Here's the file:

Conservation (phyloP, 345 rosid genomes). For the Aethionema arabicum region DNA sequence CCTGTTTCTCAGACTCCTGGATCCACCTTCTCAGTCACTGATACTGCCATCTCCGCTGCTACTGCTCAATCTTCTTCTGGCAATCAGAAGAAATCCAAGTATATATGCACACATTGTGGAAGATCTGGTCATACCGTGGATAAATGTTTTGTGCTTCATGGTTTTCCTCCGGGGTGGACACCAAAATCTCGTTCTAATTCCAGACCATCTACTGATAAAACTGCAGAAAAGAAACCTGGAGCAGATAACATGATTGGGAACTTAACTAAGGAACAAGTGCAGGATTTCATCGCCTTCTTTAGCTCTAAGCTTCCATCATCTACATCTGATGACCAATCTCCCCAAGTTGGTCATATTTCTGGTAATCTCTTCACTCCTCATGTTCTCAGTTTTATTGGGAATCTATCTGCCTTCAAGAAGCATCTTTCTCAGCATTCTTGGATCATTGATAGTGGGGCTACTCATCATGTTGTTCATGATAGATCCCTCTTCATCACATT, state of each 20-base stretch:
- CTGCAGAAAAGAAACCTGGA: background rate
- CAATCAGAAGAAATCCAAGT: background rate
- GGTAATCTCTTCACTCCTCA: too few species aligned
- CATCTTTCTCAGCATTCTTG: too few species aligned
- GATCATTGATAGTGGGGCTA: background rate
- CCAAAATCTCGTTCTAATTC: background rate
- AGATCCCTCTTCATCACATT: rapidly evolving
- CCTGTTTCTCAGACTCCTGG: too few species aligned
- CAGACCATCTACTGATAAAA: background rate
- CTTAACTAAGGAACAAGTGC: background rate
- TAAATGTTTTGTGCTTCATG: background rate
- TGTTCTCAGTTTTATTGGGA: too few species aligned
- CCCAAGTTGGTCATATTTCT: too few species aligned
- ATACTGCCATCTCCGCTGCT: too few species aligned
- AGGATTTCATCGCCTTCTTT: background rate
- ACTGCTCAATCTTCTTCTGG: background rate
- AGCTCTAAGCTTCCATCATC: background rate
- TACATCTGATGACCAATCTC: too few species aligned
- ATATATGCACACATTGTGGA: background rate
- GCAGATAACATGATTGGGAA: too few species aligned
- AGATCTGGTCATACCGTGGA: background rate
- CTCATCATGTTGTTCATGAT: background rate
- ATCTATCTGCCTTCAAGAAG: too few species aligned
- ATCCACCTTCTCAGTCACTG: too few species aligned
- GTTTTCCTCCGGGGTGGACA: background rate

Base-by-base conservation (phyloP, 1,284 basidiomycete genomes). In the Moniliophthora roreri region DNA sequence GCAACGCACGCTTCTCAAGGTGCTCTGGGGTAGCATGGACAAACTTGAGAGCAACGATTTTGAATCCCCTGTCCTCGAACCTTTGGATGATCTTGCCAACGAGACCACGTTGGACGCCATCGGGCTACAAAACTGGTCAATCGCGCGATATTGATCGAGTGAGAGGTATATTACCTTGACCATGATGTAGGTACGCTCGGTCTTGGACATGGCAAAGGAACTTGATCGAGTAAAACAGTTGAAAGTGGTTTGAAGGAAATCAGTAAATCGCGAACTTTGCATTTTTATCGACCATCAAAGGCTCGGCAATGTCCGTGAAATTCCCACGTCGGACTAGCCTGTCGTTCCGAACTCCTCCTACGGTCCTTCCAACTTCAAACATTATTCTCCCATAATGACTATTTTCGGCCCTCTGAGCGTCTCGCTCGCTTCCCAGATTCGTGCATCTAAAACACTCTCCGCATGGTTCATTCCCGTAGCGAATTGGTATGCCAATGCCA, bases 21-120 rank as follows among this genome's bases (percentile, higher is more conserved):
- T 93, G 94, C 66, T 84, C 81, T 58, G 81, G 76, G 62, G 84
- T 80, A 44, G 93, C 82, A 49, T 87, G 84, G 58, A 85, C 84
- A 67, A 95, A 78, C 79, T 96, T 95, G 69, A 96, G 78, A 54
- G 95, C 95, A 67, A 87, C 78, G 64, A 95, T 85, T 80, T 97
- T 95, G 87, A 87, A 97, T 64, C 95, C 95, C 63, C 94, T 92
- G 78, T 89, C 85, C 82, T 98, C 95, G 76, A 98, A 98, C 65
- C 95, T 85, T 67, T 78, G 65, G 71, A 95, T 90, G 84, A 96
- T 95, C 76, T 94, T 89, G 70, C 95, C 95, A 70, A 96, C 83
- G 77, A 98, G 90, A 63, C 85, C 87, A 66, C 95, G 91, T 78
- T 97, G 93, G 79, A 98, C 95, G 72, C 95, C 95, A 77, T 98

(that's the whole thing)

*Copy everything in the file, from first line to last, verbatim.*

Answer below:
Conservation (phyloP, 345 rosid genomes). For the Aethionema arabicum region DNA sequence CCTGTTTCTCAGACTCCTGGATCCACCTTCTCAGTCACTGATACTGCCATCTCCGCTGCTACTGCTCAATCTTCTTCTGGCAATCAGAAGAAATCCAAGTATATATGCACACATTGTGGAAGATCTGGTCATACCGTGGATAAATGTTTTGTGCTTCATGGTTTTCCTCCGGGGTGGACACCAAAATCTCGTTCTAATTCCAGACCATCTACTGATAAAACTGCAGAAAAGAAACCTGGAGCAGATAACATGATTGGGAACTTAACTAAGGAACAAGTGCAGGATTTCATCGCCTTCTTTAGCTCTAAGCTTCCATCATCTACATCTGATGACCAATCTCCCCAAGTTGGTCATATTTCTGGTAATCTCTTCACTCCTCATGTTCTCAGTTTTATTGGGAATCTATCTGCCTTCAAGAAGCATCTTTCTCAGCATTCTTGGATCATTGATAGTGGGGCTACTCATCATGTTGTTCATGATAGATCCCTCTTCATCACATT, state of each 20-base stretch:
- CTGCAGAAAAGAAACCTGGA: background rate
- CAATCAGAAGAAATCCAAGT: background rate
- GGTAATCTCTTCACTCCTCA: too few species aligned
- CATCTTTCTCAGCATTCTTG: too few species aligned
- GATCATTGATAGTGGGGCTA: background rate
- CCAAAATCTCGTTCTAATTC: background rate
- AGATCCCTCTTCATCACATT: rapidly evolving
- CCTGTTTCTCAGACTCCTGG: too few species aligned
- CAGACCATCTACTGATAAAA: background rate
- CTTAACTAAGGAACAAGTGC: background rate
- TAAATGTTTTGTGCTTCATG: background rate
- TGTTCTCAGTTTTATTGGGA: too few species aligned
- CCCAAGTTGGTCATATTTCT: too few species aligned
- ATACTGCCATCTCCGCTGCT: too few species aligned
- AGGATTTCATCGCCTTCTTT: background rate
- ACTGCTCAATCTTCTTCTGG: background rate
- AGCTCTAAGCTTCCATCATC: background rate
- TACATCTGATGACCAATCTC: too few species aligned
- ATATATGCACACATTGTGGA: background rate
- GCAGATAACATGATTGGGAA: too few species aligned
- AGATCTGGTCATACCGTGGA: background rate
- CTCATCATGTTGTTCATGAT: background rate
- ATCTATCTGCCTTCAAGAAG: too few species aligned
- ATCCACCTTCTCAGTCACTG: too few species aligned
- GTTTTCCTCCGGGGTGGACA: background rate

Base-by-base conservation (phyloP, 1,284 basidiomycete genomes). In the Moniliophthora roreri region DNA sequence GCAACGCACGCTTCTCAAGGTGCTCTGGGGTAGCATGGACAAACTTGAGAGCAACGATTTTGAATCCCCTGTCCTCGAACCTTTGGATGATCTTGCCAACGAGACCACGTTGGACGCCATCGGGCTACAAAACTGGTCAATCGCGCGATATTGATCGAGTGAGAGGTATATTACCTTGACCATGATGTAGGTACGCTCGGTCTTGGACATGGCAAAGGAACTTGATCGAGTAAAACAGTTGAAAGTGGTTTGAAGGAAATCAGTAAATCGCGAACTTTGCATTTTTATCGACCATCAAAGGCTCGGCAATGTCCGTGAAATTCCCACGTCGGACTAGCCTGTCGTTCCGAACTCCTCCTACGGTCCTTCCAACTTCAAACATTATTCTCCCATAATGACTATTTTCGGCCCTCTGAGCGTCTCGCTCGCTTCCCAGATTCGTGCATCTAAAACACTCTCCGCATGGTTCATTCCCGTAGCGAATTGGTATGCCAATGCCA, bases 21-120 rank as follows among this genome's bases (percentile, higher is more conserved):
- T 93, G 94, C 66, T 84, C 81, T 58, G 81, G 76, G 62, G 84
- T 80, A 44, G 93, C 82, A 49, T 87, G 84, G 58, A 85, C 84
- A 67, A 95, A 78, C 79, T 96, T 95, G 69, A 96, G 78, A 54
- G 95, C 95, A 67, A 87, C 78, G 64, A 95, T 85, T 80, T 97
- T 95, G 87, A 87, A 97, T 64, C 95, C 95, C 63, C 94, T 92
- G 78, T 89, C 85, C 82, T 98, C 95, G 76, A 98, A 98, C 65
- C 95, T 85, T 67, T 78, G 65, G 71, A 95, T 90, G 84, A 96
- T 95, C 76, T 94, T 89, G 70, C 95, C 95, A 70, A 96, C 83
- G 77, A 98, G 90, A 63, C 85, C 87, A 66, C 95, G 91, T 78
- T 97, G 93, G 79, A 98, C 95, G 72, C 95, C 95, A 77, T 98